Christopher Guest Post: Early Retirement Now!
Welcome to another Christopher Guest Post, a Q&A interview series that I will run every few weeks to get you better acquainted with some excellent fellow writers who have graciously accepted my invitation to be showcased here for you.
I’d like to thank Big ERN from Early Retirement Now for taking the time to share a part of his story and answers to my many questions. You’ll learn all about him shortly. He is a doctor but not the kind of doctor that wields a stethoscope. As an Ph.D. economist, I think he wields a protractor or slide rule or something. Maybe an abacus?
He’s got a great sense of humor and knows almost too much for his own good when it comes to investing. I suppose it comes with the territory.
What’s a Christopher Guest post?
Inspired by Nigel Tufnel, the character portrayed by Christopher Guest in Spinal Tap, I took Mr. 1500’s ten questions, and amped them up to eleven. If you’re not familiar with the scene, take 50 seconds to watch this video and enjoy the dialog between Nigel and Rob Reiner.
I decided I’d start a Q&A of my own. Not satisfied with just ten questions, this one goes to eleven. Just like Nigel’s amplifiers.
Presenting: Big ERN
What do you do (or did you do) for a living? What do you like best about your job? If you were a physician, what type of a physician do you think you would be? Why?
I’m an economist by training with an MA and Ph.D. and I work in the finance industry for a large U.S. asset manager. My background is in the intersection of macroeconomics, finance, and statistical methods and my day job is the best I could have hoped for. Every day I think about new ways of slicing and dicing data and solving problems. I spend a lot of time in the “lab” analyzing data and building models (no white coat required) but I also occasionally meet with institutional clients such as pension funds and sovereign wealth funds (coat and tie definitely required) to discuss our newest research and our views about the economy and financial markets. The job is intellectually challenging and pays pretty well, too.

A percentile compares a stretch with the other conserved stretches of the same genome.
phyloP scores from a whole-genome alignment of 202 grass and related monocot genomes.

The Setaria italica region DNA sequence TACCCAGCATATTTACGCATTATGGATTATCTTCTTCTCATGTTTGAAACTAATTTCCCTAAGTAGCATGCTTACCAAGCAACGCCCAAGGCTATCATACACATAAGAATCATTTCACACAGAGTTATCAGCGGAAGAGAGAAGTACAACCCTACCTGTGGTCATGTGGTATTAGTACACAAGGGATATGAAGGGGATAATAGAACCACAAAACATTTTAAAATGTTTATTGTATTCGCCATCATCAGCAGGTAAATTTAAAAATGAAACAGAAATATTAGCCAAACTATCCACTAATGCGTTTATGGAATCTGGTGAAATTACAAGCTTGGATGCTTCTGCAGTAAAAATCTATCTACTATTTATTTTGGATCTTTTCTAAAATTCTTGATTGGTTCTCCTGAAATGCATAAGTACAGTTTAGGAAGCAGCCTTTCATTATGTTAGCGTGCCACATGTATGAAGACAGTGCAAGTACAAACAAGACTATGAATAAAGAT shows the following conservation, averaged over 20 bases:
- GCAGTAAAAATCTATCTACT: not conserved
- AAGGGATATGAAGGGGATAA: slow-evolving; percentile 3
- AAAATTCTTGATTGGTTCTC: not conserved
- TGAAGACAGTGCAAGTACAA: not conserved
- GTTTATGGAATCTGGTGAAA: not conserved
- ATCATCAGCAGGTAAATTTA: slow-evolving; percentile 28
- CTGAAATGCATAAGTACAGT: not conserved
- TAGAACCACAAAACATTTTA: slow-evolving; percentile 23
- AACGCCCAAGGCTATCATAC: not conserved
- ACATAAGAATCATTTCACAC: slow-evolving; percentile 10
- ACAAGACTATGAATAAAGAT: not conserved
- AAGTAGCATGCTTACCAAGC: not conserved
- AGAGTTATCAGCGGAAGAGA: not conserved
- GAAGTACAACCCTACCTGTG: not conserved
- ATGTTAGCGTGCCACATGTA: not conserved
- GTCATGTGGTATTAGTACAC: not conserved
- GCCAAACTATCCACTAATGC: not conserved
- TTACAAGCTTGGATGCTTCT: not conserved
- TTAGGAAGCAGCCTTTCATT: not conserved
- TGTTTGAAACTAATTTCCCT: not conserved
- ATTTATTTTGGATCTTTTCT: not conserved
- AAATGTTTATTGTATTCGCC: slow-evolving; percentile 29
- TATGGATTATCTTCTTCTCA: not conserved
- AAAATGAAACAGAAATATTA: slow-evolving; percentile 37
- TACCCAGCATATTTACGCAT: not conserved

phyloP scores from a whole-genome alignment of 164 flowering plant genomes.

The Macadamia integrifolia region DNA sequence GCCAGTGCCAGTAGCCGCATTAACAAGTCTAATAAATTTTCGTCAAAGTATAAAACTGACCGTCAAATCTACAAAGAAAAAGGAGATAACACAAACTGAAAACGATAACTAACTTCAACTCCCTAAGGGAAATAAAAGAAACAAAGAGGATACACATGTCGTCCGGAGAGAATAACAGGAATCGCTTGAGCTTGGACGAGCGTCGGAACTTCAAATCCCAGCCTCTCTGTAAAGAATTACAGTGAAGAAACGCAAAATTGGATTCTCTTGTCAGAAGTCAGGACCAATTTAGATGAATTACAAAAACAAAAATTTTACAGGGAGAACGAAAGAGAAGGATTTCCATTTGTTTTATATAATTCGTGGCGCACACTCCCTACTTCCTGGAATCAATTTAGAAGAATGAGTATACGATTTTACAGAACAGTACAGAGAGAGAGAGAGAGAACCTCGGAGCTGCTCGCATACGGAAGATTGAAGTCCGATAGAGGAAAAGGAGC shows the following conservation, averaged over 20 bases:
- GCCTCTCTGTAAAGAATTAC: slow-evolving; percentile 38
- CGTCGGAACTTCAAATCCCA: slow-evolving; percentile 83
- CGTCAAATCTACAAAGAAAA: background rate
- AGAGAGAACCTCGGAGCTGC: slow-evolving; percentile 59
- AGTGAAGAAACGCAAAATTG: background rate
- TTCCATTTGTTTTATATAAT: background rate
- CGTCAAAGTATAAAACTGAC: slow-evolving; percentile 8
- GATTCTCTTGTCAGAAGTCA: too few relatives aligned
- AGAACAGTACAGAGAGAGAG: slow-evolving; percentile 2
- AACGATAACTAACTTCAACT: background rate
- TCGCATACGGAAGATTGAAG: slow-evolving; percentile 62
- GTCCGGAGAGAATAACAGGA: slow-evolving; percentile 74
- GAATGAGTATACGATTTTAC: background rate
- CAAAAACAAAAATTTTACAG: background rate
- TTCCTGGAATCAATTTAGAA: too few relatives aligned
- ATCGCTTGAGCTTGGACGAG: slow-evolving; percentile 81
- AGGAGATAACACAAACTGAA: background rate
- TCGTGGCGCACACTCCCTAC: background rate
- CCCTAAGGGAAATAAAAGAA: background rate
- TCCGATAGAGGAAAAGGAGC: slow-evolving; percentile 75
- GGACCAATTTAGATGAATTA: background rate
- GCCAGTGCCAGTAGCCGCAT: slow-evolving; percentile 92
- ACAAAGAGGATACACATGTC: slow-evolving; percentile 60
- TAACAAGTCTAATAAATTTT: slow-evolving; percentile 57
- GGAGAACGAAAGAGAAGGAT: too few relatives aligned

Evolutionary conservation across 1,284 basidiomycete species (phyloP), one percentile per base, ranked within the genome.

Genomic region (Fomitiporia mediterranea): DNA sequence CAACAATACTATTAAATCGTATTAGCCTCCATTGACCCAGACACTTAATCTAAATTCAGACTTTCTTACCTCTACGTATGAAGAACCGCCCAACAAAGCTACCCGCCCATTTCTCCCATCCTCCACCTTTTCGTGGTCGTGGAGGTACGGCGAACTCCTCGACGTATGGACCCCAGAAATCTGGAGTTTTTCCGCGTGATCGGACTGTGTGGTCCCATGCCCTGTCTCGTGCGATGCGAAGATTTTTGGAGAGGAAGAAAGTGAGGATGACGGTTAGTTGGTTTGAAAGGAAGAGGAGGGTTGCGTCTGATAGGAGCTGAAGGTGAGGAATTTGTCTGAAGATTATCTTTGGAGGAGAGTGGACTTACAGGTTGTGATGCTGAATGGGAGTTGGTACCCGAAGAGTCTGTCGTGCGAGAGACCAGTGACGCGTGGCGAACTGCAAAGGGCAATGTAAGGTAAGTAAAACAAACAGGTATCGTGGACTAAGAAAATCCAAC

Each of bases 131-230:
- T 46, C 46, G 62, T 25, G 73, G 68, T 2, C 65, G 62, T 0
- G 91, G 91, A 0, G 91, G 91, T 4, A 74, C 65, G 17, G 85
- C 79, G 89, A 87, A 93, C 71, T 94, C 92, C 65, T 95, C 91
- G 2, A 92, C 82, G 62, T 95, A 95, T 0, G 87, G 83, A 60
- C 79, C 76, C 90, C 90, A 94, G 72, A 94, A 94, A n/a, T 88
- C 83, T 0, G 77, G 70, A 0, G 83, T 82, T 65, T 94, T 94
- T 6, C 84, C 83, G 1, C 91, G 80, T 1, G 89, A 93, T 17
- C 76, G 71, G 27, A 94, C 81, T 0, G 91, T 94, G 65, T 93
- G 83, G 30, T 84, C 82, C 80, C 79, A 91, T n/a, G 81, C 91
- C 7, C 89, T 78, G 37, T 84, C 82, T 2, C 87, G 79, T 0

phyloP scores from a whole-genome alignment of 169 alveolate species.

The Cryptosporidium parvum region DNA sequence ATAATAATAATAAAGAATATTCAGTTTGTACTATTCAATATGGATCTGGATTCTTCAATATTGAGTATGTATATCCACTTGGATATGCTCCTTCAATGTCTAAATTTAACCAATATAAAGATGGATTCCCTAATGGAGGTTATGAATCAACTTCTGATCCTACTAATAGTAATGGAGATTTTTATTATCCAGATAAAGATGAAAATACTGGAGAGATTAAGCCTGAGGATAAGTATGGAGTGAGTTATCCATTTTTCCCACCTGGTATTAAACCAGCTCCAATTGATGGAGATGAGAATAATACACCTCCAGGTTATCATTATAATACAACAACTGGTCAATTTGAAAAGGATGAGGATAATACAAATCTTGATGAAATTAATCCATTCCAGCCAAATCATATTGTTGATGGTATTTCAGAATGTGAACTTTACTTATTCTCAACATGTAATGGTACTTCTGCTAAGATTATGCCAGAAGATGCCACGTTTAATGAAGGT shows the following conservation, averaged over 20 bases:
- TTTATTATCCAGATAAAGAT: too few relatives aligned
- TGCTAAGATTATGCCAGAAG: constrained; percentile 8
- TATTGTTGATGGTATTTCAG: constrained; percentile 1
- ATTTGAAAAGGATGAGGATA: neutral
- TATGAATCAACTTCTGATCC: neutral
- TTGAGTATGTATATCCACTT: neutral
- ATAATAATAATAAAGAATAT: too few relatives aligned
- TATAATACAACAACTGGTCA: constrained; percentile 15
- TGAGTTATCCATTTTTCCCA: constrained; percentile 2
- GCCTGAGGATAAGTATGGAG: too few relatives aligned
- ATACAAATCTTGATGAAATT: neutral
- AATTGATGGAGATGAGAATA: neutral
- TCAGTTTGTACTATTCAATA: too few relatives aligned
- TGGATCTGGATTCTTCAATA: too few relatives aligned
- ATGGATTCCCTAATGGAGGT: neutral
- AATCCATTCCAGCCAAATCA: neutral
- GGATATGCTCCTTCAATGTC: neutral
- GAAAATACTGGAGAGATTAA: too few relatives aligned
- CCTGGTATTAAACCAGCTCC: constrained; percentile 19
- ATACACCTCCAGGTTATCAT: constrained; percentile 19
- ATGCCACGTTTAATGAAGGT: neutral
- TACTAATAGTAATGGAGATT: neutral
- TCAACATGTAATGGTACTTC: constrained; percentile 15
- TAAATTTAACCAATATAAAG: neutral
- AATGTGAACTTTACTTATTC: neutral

If I were a physician I would have to pick a field that doesn’t see too much blood, so I figure a career as an orthopedic surgeon is out for me. A general practitioner/family doctor would be one nice option, maybe in a rural area (using geographic arbitrage!). It may not be the biggest money maker but probably has the best potential for a good work-life balance and keeps the blood-splatter to a minimum.
Describe your blog and tell us why your blog would appeal to a physician seeking FIRE in eleven sentences.
[ERN: only 9 sentences, but so be it] [PoF: Second question and you’re already displaying defiance. OK. I see how this is going to go.]
Our blog is a bit of a niche in that many of our posts mix in analytical and quantitative methods (but still targeted at a general audience) and in the process I try to point out some new fun facts about personal finance that folks probably haven’t heard anywhere else.
We target at a general FIRE audience and not specifically physicians. But medical doctors face some of the same challenges as the ERN household – high-income, but only after many years of education, a high marginal tax rate, having to invest large sums in taxable accounts after maxing out all tax-deferred accounts, etc. so we hope the medical community will find our blog interesting.
Being a member of the FIRE community, of course, my wife and I are non-conformist by nature, rejecting the ideas of excessive consumerism, working until age 65, etc., but we also happen to be non-consensus and non-conformist within the FIRE community. There isn’t one single way to achieve or maintain FIRE, or as the “Veterinarians on FIRE” would say, there is more than one way to skin a cat.